• Parliament has ability to legislate contrary to UK's treaty obligations to EU --> to do so would place UK in breach of said treaty obligations
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Human Rights Act

Impact of repeal?

Judicial practice

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Parliamentary supremacy as set of rules

  • cluster of rules about legilative competence of UK Parliament
  • only applies to UK Parliament, not other legislatures
  • Dicey enthusiastic about PS
  • unlimited legislative power in the sense that it can legislate on any matter it wants to

Courts on PS

  • 'enrolled Bill rule' --> refusal to look behind text of statute to consider allegations of procedural impropriety during legislative process
  • P can legislate on anything even e.g. contrary to fundamental rights --> constrains are political, not legal
  • principle of legality --> P must explicitly confront what it is doing & accept political cost if it wishes to legislate contrary to fundamental rights --> any ambiguity interpreted in favour of such rights
  • P can limit own powers --> is this temporary?

Political criticism --> empty principle - if leg passed which is so unacceptable populace at large refuses to recognise it as law --> e.g. 2008 when govt tried to extend detention of terror suspects without charge to up to 42 days

Government view on PS --> most central characteristic of UK constitution --> (Lord Goldsmith) 'fundamental principle of British constitutional law'

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Source of PS?

Statute?

  • not set out in Act of Parliament
  • impossible - Act cannot declare legal power of Act because to do so would be to assume itself - rule that Acts have force of law is legally ultimate --> P cannot confer constitutional authority on itself by its own enactment

Common law?

Constitutional convention?

  • can be rejected on basis taht one of defining characteristics of conventions is taht they are not justiciable and enforceable by courts

Some other category?

  • class of its own?
  • Wade --> 'ultimate political fact' --> as source of authority of statute, rule is bove and beyond reach of statute --> not statute can alter or abolish the rule
  • Goldsworthy --> mistake to think that doctrine of PS is 'creature of common law'
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Entrenchment (1)

Makes it harder or impossible to repeal an Act or rule

Desirable?

  • to protect certain fundamental constitutional characteristics or basic rights
  • attempts at entrenchment e.g. Union with Scotland Act
  • not desirable --> ruin flexibility of English law to easily update rules and rights as society changes
  • entrenchment may not be compatible with parliamentary democracy which preserves freedom of each Parliametn to legislate according to its view of public interest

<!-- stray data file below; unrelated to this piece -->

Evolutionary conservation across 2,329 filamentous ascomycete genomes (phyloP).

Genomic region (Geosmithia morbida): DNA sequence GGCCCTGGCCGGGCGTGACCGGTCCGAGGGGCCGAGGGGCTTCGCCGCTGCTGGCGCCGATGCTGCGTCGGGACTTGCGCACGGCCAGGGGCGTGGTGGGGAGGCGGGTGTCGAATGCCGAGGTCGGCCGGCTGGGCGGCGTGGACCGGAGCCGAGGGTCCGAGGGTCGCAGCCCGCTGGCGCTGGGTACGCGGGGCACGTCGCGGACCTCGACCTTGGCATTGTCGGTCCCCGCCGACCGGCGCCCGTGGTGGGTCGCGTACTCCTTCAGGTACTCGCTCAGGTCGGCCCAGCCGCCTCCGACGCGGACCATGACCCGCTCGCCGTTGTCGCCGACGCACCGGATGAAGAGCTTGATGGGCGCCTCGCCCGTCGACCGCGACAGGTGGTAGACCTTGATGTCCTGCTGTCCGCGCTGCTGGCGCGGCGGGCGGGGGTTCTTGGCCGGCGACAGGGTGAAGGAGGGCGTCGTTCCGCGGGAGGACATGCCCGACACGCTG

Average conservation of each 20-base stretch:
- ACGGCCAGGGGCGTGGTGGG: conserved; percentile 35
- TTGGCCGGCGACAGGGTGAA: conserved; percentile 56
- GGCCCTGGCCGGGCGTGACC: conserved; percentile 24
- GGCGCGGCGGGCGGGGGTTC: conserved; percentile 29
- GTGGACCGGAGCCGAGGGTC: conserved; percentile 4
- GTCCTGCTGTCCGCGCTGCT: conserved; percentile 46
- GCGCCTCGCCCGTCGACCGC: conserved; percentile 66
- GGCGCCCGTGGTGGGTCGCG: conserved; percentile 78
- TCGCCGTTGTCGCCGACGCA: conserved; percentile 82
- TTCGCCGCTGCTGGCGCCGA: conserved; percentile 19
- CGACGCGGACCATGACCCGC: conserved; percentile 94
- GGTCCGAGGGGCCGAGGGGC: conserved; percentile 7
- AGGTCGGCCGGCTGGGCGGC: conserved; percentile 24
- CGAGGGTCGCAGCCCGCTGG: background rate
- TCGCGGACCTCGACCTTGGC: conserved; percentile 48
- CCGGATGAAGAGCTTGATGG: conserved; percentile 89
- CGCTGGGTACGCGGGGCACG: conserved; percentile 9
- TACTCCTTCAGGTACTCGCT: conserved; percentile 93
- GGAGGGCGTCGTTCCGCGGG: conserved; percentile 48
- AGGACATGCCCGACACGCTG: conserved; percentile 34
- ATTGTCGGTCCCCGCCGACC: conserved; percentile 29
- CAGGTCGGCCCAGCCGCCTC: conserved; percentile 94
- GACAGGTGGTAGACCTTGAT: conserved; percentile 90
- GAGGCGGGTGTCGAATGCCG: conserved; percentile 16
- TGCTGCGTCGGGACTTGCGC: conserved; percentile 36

How can it be achieved?

(1) statement that whole Act or section of Act shall continue in force for all time in future --> attempts to do this before unsuccessful as P can simply repeal clauses stating act shall continue in force
(2) make future legislation dependent on referendum
(3) special parliamentary procedure before amendment or repeal takes place, e.g. 'super-majority' of MPs or consent of both chambers of P

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Entrenchment (2)

Is it possible in UK?

  • paradox --> if P is able to limit ispowers to enact leg in future then P would cease to have full legal supremacy but if it lacks capacity to do so then it lacks full legal supremacy anyway
  • no entrenchment school of though
    • Dicey and Wade
    • UK P cannot effectively restrict how future P will exercise their primary law-making powers
    • even if Act specifies special procedure or referendum, later Act has bility to repeal that section and judges will follow the later Act
  • yes entrenchment school of thought
    • 'self-embracing', 'manner and form' or 'new' approach to supremacy
    • Jennings --> stop thinking about P as having supreme power and focus on key principle that 'the courts accpet as law that whihc is made in the proper legal form' --> possible for P to refine way in which law-making power was exercised --> 'manner and form' --> bind future P
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Implied repeal

If two provisions are contradictory, late provision is regarded as binding --> P treated as having impliedly repealed first provision when it enaced second one 

Thoburn --> Laws LJ --> difference between normal and constitutional statutes --> no judge has yet called this approach in Thorburn into question

Idea that constitutional statute cannot be impliedly repealed --> can only be repealed expressly

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Future of PS

3 possibilities

  • (1) --> PS remains dominant principle, albeit modified to make UK membership of EU and Council of Europe possible
  • (2) --> UK adopts codified constitution, which becomes source of P's law-making powers with courts responsible for enforcing provisions of new constitution
  • (3) --> UKSC may decide that judiciary has power to adjudicate on constitutional validity of Acts in order to protect rights recognised by common law 

Steyn judgment in Jackson --> judges created PS and so may have to qualify or abolsih it if circumstances arise --> Dicey account of PS is out of place in modern democracy

'Bipolar sovereignty' --> powers of both P and judiciary recognised

Still a lot of commitment to principle of PS

Alternative to entrenchment? --> a new judicial oath? --> possibility of achieving entrenchment by securing recognition of fundamental right or law in judicial oath --> judges would be under oath to enforce it --> Act could be passed to discharge them from former oats if though necessary and require them to be resworn in new terms